After two posts full of boring text and graphs I feel like I have to give away a crowd pleaser. Again, not a realtime simulation. About 120.000 particles, running at almost one FPS.
Wednesday, August 18, 2010
For a long time I've wondered how impulses develop inside a rigid body solver. Mainly for trying to come up with a prediction of where the final magnitude would be as early as possible. I dumped the data for all impulses out to a CSV file and graphed it for a couple of simple test scenarios. Let's start with a small test case, a box pyramid of two layers (three boxes). All dirty tricks are switched off, so this is a plain vanilla solver. The Y axis is impulse magnitude for the normal impulses and the X axis is iterations.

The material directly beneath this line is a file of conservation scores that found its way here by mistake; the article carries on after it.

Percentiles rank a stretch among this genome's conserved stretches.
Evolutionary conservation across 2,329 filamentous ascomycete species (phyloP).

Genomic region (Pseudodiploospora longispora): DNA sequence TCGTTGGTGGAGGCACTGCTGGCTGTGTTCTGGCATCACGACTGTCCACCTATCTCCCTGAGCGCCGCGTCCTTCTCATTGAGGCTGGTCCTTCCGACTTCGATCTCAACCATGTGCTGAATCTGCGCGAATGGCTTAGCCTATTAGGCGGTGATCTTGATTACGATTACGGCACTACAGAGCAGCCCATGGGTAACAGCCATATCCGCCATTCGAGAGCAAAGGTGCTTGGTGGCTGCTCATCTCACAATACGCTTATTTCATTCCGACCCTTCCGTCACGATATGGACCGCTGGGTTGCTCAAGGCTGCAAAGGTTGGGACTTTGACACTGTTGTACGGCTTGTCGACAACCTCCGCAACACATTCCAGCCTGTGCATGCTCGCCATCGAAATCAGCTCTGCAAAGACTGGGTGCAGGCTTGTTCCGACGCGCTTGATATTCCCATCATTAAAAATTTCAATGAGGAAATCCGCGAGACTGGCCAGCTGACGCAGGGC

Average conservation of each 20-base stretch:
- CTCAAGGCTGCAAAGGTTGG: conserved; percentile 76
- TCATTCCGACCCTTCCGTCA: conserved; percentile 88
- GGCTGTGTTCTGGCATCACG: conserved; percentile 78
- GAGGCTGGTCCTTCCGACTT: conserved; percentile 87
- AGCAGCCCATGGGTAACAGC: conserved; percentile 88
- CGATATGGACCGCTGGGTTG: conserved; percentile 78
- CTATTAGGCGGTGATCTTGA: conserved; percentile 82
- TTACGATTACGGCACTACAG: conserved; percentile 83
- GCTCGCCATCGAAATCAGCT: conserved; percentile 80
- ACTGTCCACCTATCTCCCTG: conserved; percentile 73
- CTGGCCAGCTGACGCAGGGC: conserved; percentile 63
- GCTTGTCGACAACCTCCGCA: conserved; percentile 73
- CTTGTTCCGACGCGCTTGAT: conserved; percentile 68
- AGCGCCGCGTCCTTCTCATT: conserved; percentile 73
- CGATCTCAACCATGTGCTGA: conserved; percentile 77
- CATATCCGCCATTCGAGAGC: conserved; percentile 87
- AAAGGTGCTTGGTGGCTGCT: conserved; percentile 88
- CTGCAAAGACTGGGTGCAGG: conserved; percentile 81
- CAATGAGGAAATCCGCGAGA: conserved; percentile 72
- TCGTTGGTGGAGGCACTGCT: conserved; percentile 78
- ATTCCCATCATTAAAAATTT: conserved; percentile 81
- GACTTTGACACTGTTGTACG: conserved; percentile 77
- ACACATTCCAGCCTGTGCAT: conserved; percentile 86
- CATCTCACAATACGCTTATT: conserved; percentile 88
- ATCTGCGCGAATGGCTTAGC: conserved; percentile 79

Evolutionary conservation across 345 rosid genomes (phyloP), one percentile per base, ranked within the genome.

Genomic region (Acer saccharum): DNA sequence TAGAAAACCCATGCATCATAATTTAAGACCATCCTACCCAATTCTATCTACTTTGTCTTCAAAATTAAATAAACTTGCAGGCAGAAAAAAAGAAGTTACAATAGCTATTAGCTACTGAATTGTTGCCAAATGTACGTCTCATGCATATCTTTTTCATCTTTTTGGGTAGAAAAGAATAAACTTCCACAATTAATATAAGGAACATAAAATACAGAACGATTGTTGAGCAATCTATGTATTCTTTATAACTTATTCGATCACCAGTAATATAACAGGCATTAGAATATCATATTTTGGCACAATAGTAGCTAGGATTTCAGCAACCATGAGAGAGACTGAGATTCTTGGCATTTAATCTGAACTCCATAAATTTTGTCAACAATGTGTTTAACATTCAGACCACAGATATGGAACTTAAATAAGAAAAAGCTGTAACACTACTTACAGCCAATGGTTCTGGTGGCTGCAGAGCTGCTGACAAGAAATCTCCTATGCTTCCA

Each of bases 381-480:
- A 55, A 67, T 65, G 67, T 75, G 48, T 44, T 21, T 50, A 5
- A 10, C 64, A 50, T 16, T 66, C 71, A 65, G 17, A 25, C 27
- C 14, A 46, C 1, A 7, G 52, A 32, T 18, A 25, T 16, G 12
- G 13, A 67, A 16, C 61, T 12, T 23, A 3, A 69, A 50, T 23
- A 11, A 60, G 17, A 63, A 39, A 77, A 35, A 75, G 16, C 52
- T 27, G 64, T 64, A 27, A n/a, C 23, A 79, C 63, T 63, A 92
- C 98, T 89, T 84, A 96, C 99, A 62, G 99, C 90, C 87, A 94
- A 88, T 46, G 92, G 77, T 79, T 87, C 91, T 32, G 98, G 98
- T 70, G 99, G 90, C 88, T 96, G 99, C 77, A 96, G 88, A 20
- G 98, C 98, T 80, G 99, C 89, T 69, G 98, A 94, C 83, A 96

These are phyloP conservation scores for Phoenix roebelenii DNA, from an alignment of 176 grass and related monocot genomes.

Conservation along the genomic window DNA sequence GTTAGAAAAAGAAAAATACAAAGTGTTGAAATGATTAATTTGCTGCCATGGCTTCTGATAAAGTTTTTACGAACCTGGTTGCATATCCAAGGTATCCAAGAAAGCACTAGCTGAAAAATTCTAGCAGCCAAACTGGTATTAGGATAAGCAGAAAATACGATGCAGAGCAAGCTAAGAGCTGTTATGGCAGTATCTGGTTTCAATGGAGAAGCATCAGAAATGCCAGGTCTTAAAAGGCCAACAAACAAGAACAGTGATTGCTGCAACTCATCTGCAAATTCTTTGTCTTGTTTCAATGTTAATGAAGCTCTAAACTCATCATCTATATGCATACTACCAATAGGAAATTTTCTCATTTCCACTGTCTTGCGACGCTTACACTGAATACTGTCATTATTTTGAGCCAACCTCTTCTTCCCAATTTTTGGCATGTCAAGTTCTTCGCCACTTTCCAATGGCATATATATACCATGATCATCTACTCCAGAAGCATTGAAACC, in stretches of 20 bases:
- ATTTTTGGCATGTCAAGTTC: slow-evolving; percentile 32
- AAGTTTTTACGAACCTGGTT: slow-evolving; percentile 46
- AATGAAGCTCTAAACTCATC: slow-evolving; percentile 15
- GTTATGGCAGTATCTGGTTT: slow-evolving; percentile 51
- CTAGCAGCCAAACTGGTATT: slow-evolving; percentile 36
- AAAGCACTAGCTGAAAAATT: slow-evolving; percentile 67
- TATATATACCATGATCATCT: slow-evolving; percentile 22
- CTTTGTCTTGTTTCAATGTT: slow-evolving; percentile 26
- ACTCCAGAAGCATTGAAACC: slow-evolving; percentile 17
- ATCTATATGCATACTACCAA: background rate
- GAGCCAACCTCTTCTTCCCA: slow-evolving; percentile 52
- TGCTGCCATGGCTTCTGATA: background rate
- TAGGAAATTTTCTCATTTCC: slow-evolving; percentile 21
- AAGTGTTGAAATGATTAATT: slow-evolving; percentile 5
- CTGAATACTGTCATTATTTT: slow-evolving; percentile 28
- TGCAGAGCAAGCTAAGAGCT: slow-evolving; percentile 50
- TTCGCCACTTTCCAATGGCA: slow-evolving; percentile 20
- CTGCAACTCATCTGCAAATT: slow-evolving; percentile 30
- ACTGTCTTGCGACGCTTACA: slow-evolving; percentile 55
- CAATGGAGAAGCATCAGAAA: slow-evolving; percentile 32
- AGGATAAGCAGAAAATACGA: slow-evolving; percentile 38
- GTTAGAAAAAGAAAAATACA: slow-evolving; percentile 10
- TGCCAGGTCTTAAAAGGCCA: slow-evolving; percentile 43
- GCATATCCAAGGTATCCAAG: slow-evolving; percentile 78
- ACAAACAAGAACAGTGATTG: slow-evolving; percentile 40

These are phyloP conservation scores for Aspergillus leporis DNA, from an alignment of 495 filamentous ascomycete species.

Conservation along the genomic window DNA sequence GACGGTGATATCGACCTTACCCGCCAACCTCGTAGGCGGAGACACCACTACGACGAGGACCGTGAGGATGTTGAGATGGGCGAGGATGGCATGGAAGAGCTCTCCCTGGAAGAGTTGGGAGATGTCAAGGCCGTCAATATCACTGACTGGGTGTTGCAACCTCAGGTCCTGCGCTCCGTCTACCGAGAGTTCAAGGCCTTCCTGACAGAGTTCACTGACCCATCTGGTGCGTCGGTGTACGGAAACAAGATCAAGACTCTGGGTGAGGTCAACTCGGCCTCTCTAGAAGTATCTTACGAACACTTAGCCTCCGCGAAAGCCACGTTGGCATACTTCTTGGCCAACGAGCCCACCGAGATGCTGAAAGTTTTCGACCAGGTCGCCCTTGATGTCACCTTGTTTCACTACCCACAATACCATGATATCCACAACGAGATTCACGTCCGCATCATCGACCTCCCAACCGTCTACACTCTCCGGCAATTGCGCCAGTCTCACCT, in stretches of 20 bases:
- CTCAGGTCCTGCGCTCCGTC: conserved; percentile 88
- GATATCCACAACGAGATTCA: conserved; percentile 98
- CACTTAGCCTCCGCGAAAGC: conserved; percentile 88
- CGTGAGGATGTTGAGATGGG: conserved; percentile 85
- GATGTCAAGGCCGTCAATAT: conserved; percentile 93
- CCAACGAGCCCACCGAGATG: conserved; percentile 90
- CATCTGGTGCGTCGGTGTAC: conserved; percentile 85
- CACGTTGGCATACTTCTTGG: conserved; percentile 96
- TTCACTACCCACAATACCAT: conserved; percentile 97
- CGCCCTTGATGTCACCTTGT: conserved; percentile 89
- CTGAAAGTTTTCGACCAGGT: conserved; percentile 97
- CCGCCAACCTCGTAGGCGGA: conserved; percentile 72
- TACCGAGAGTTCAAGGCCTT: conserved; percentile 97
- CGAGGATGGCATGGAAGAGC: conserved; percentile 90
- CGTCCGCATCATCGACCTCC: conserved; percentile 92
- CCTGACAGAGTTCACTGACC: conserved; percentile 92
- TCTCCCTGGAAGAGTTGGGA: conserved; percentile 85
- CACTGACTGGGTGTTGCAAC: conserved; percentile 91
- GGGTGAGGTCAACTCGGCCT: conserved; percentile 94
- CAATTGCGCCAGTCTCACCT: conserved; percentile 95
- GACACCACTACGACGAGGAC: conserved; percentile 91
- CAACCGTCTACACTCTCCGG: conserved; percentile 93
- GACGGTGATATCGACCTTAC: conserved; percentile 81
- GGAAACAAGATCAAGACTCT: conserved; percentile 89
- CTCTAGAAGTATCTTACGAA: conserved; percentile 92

At a first glance, there seems to be no suprises here. Impulses form asymptotic curves towards their solution and there is not a lot of action after about twelve iterations. But look again, especially at the bright yellow curve, that seems to steadily decrease and form a non-horizontal asymptote, and what about the deviation around iteration eight and nine? Let's try a more complex exmple, with a box pyramid of five rows (15 boxes). There is around 90 contacts, and it would be too messy to show them all in the same graph, so I chose ten of them from the middle of the stack: